Democratic presidential hopeful former US Vice President Joe Biden gestures as he speaks during the fourth Democratic primary debate of the 2020 presidential campaign season co-hosted by The New York Times and CNN at Otterbein University in Westerville, Ohio on October 15, 2019. (SAUL LOEB/AFP via Getty Images)

Joe Biden indirectly mentions Stacey Abrams and Sally Yates as potential 2020 running mate

Biden answered a question about his running mate by suggesting Stacey Abrams or Sally Yates could run with him

Matthew Rozsa
November 24, 2019 8:45PM (UTC)

Former Vice President Joe Biden, one of the frontrunners for the Democratic presidential nomination in 2020, hinted to a questioner at an Iowa town hall that he is considering four women to be his vice presidential running mates — former Georgia gubernatorial candidate Stacey Abrams, former Assistant Attorney General Sally Yates, and a pair of New Hampshire Democrats, Sens. Jeanne Shaheen and Maggie Hassan.

The question was posed to him at a town hall in Winterset, Iowa, where Biden was asked who he would choose as his running mate if he was nominated for the presidency, according to the Des Moines Register. The former vice president initially responded by joking with the questioner, "You. Are you available?"


Then he took a more serious tack by reviewing four possibilities. He did not mention them by name, explaining that "I could start naming people but the press will think that’s who I picked," but gave enough details to make it clear who he was referring to: He mentioned "the former assistant attorney general who got fired," a reference to Sally Yates; "the woman who should have been the governor of Georgia," a nod to Stacey Abrams; and "the two senators from the state of New Hampshire," referring to Sens. Maggie Hassan and Jeanne Shaheen, both Democrats.

Abrams has been previously discussed as a possible running mate for Biden, and she told an audience at the University of Iowa earlier this month that she would be "happy" to consider running with whoever the Democrats nominate, according to The Daily Iowan. Addressing rumors that Biden had made her an "offer she couldn't refuse" involving the vice presidency, Abrams said that "when I got the question (from reporters) I was, myself, contemplating my next steps. And what I said was, you do not run in a primary for second place, so no, for whatever rumors are out there. However, I’m not in the primary, but you can run as second in the general election, and I am happy to do so with the nominee. That is my answer."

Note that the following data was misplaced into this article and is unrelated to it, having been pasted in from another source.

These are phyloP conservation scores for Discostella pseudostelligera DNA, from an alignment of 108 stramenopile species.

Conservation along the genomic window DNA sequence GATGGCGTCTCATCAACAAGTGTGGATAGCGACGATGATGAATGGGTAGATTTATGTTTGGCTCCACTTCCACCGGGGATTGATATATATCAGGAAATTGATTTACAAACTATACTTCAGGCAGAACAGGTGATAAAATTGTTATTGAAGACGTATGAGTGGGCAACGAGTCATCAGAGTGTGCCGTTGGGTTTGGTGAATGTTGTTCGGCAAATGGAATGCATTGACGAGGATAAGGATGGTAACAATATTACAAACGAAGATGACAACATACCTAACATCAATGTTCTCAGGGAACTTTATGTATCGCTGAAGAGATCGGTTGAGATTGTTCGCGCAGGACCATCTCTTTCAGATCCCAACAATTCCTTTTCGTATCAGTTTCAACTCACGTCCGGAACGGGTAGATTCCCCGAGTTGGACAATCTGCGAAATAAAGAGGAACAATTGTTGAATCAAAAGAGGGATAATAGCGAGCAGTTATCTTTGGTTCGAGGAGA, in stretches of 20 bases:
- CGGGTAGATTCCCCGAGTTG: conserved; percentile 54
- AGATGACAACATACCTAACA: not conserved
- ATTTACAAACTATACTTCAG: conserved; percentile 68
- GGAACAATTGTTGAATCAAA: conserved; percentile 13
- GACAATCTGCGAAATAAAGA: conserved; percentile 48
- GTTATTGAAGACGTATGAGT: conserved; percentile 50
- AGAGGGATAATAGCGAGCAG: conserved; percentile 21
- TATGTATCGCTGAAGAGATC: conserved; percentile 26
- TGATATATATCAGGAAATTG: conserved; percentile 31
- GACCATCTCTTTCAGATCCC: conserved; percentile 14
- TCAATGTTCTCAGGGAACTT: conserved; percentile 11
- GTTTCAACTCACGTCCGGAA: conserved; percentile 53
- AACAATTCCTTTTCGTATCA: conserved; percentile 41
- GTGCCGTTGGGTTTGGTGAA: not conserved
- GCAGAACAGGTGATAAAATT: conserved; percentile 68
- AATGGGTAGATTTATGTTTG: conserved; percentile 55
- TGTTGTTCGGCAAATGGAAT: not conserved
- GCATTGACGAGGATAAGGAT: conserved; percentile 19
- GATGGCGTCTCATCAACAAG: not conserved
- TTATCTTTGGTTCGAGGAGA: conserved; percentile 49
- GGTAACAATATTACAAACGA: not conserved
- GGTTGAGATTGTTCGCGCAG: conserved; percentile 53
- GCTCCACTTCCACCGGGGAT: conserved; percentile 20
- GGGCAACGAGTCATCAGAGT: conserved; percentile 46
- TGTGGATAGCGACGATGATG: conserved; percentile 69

Biden met with Abrams in March and, although the exact contents of their meeting have remained secret, Axios reported that "close advisers to former Vice President Joe Biden are debating the idea of packaging his presidential campaign announcement with a pledge to choose Stacey Abrams as his vice president." Abrams has been considered a rising star in the Democratic party since the 2018 midterm elections, when she ran for governor of Georgia and came very close to winning despite alleged efforts by Republicans to steal the election for GOP candidate Brian Kemp.


Yates, meanwhile, became famous shortly after Trump took office when she was supposedly fired for instructing the Justice Department to not make legal arguments defending the president's travel ban against a group of predominantly Muslim countries. She later testified that she told White House counsel Don McGahn that former National Security Adviser Michael Flynn had lied when he said that he had not discussed President Barack Obama's sanctions against Russia with that nation's ambassador, Sergei Kislyak. She also reportedly said that Flynn could be fired, although she stopped short of recommending his termination. Flynn was eventually fired 18 days after the meeting between Yates and McGahn.

Shaheen and Hassan are both incumbent senators. Shaheen was first elected in 2008 while Hassan was elected in 2016.

Matthew Rozsa

Matthew Rozsa is a breaking news writer for Salon. He holds an MA in History from Rutgers University-Newark and is ABD in his PhD program in History at Lehigh University. His work has appeared in Mic, Quartz and MSNBC.

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